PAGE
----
News Release
News Release Facts

Department:

City Services

August 11, 2014

CDPH and CPS Remind Parents to Protect Their Children by Having Their Immunizations Updated Before School Starts

New public education campaign features a web app to help parents locate clinics that provide free vaccines for children

FOR IMMEDIATE RELEASE

CONTACT:

Ryan Gage, ryan.gage@cityofchicago.org

Lauren Huffman, lehuffman@cps.edu

 

CHICAGO - The Chicago Department of Public Health (CDPH) today launches its ‘I AM AN OUTBREAK’ campaign to remind parents to get all recommended vaccinations for their children before the start of the 2014-15 school year. The campaign features outdoor transit, rail and billboard ads, as well as digital ads in English and Spanish that direct parents to various City resources to ensure their children can start the new school year healthy. The campaign messages include stark reminders of the potential for children to be affected by vaccine preventable outbreaks.

I Am An OutbreakCDPH also partnered with Smart Chicago Collaborative to develop a ‘Back to School’ immunization app. The app helps parents find a convenient immunization event in their neighborhoods. Vaccines are provided to children ages six months to 18 years free of charge at the events.

“It’s especially important for us to reach parents with these clear-cut messages,” said CDPH Chief Medical Officer Julie Morita, MD. “These vaccines not only protect the children who receive them, but they have the potential to stop new outbreaks from occurring in schools.”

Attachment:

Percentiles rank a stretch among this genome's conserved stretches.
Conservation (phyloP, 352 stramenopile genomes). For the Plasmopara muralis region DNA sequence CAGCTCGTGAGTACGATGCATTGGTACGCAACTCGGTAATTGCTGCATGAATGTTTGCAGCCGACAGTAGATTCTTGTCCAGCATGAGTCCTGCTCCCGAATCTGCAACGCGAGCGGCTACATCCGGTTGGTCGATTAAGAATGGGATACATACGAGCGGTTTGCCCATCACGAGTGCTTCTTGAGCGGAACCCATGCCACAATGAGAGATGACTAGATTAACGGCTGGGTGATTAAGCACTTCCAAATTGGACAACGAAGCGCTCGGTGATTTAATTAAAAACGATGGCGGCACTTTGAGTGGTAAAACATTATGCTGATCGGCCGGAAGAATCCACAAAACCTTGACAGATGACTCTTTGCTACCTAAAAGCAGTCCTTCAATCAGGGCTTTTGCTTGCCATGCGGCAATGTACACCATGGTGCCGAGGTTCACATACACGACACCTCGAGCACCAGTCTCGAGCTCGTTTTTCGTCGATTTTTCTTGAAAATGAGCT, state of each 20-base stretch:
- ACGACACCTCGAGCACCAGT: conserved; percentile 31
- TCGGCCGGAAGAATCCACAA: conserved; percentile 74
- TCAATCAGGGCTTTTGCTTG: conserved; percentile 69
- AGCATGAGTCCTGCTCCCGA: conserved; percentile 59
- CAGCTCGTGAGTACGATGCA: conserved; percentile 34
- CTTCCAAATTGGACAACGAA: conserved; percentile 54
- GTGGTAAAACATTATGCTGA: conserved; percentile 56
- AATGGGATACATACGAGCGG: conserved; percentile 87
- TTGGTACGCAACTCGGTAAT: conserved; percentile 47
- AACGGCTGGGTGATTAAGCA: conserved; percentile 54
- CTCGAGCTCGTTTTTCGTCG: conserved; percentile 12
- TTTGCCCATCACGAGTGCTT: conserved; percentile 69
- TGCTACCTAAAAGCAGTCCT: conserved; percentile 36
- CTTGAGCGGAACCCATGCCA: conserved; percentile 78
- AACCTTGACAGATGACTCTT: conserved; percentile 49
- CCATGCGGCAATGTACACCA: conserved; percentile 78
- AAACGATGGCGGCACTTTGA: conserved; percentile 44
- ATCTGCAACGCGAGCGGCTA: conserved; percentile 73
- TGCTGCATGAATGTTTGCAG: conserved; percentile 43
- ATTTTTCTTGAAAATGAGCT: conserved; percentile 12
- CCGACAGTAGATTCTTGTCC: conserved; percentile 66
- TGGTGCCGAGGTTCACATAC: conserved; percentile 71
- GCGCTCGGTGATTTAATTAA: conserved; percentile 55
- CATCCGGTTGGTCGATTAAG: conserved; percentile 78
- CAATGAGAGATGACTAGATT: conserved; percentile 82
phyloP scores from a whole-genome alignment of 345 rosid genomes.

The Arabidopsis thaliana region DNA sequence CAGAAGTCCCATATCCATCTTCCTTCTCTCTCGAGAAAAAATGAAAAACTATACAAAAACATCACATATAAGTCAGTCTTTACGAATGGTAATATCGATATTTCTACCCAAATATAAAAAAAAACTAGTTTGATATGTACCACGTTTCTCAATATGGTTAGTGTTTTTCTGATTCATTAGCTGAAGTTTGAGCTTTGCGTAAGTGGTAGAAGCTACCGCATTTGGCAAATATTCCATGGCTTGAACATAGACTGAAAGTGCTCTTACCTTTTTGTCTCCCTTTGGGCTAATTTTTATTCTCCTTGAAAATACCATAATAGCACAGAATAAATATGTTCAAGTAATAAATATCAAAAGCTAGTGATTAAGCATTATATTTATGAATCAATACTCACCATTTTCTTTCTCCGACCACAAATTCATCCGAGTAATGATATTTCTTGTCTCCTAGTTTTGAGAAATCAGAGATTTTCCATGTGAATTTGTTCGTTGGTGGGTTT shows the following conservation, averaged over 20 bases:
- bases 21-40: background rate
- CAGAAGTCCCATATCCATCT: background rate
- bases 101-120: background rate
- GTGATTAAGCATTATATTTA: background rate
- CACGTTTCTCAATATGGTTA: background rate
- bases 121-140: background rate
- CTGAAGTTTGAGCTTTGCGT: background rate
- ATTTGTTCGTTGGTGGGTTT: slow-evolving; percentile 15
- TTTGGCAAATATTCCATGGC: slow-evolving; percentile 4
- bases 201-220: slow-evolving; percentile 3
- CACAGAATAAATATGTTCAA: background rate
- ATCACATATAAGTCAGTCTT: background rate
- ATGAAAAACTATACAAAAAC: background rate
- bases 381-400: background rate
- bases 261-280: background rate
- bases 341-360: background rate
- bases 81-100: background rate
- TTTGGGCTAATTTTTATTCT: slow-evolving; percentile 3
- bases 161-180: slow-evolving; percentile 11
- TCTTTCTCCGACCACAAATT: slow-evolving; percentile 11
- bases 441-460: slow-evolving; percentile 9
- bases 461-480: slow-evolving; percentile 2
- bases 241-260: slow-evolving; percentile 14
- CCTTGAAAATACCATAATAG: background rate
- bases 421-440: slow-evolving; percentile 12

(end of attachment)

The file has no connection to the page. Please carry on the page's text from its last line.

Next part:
Among this year’s new vaccine requirements for students in Illinois are two doses of the chickenpox (varicella) vaccine. Every year for the past five years, CDPH has received reports of between 40 and 70 people infected with chickenpox. Most of these people were school-aged children. Since two doses of the vaccine are needed to provide the best protection from chickenpox, the new requirement for kindergartners, 6th and 9th graders to show proof of having received two doses will ensure that fewer of our Chicago students will get chickenpox.

“We know that there is a strong relationship between student health and academic success,” said Dr. Stephanie Whyte, Chicago Public Schools (CPS) Chief Health Officer. “This is why we are stressing the importance of our students coming to school with up to date vaccines as well as health, vision and dental exams. Healthy students make better learners!"

In an effort to reduce cancer rates across the City and ensure the overall health and well-being of Chicago adolescents, CDPH also recommends that parents talk to their doctor about having their children vaccinated with the HPV vaccine. This cancer-preventing vaccine is administered in three doses over six months and is recommended for girls and boys ages 11-12.

The campaign runs through September 30th. To have your child vaccinated, talk to your doctor or call a pharmacy. If you do not have a doctor, call 311 to locate one of our Fast Track Immunization Clinics.

CDPH’s Immunization program works to increase vaccine coverage levels throughout the City as part of Healthy Chicago, a comprehensive agenda for community health improvement. CDPH and Mayor Emanuel launched Healthy Chicago in August 2011.